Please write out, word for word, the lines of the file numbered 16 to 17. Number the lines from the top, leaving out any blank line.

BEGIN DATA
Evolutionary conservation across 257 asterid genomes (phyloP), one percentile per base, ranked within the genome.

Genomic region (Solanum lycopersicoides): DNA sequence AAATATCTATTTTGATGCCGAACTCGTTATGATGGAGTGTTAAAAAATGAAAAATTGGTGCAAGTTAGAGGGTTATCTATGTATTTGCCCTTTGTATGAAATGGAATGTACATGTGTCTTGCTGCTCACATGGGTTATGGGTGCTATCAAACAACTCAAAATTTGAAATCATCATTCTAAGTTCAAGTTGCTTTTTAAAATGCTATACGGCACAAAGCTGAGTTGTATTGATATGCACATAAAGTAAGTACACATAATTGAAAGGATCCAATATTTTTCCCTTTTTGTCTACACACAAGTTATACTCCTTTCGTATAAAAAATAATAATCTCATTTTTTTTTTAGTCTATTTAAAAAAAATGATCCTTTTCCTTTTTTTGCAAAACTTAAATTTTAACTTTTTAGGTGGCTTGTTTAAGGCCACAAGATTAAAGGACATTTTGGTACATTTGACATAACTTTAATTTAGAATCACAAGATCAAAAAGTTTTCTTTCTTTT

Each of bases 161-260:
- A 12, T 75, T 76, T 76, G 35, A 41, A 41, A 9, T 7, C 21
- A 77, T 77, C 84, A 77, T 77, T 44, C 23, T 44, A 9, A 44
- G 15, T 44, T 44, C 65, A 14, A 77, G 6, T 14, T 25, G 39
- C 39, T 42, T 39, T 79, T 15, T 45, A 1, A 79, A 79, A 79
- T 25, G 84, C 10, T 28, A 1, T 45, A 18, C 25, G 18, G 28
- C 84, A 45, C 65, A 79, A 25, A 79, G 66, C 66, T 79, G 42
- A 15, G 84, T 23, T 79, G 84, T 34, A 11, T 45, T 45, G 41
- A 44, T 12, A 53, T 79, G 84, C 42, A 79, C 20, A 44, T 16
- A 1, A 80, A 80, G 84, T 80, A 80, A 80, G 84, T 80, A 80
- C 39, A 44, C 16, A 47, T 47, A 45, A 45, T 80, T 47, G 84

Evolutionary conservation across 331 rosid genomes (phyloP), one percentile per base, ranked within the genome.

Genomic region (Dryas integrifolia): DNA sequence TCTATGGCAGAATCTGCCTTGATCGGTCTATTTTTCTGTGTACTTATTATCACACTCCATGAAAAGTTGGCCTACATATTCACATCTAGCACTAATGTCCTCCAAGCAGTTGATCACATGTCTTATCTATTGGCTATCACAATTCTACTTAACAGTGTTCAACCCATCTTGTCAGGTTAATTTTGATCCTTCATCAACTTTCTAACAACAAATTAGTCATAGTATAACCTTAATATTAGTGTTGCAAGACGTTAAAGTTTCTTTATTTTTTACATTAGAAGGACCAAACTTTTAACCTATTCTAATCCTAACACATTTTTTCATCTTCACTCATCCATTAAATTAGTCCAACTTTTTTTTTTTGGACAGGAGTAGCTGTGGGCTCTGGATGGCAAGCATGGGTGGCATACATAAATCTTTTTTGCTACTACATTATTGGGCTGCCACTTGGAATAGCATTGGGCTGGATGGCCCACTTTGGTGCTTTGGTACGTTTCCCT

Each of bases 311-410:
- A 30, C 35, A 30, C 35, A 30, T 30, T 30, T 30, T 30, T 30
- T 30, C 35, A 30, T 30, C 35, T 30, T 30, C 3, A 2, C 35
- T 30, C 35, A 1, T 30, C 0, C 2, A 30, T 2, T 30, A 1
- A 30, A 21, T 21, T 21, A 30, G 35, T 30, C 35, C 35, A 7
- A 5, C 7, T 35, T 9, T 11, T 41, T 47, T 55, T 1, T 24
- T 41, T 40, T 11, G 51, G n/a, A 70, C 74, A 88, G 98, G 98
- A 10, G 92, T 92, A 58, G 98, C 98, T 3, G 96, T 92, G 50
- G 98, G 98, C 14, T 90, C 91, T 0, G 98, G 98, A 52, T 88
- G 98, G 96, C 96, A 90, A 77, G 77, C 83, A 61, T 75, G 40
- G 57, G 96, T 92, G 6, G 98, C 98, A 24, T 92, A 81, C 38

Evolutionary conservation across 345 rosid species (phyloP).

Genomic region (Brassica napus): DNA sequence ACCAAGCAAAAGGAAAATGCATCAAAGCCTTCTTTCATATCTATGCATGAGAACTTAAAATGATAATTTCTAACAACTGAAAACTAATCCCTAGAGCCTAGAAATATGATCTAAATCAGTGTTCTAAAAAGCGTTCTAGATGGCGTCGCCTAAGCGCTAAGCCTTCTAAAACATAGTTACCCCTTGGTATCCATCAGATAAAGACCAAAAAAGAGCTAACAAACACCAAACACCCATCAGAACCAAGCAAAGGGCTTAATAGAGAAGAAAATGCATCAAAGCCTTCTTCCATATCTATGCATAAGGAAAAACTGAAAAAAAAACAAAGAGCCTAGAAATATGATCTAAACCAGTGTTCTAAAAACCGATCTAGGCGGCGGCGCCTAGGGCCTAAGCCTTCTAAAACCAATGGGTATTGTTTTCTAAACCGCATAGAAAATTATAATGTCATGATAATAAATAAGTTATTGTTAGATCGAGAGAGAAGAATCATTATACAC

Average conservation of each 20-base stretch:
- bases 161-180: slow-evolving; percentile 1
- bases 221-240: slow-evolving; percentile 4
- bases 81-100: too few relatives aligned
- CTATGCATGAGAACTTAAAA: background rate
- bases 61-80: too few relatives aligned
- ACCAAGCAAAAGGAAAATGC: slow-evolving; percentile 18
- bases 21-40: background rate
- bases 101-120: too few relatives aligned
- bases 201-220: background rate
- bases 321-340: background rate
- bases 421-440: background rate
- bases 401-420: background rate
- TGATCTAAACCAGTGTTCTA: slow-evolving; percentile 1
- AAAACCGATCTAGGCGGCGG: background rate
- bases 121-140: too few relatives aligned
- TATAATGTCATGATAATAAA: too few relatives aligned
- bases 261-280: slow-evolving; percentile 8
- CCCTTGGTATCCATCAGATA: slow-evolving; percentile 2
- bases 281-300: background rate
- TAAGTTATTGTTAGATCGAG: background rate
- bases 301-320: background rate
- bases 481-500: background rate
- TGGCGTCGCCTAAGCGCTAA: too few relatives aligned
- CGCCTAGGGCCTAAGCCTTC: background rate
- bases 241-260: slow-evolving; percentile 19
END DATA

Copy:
Each of bases 311-410:
- A 30, C 35, A 30, C 35, A 30, T 30, T 30, T 30, T 30, T 30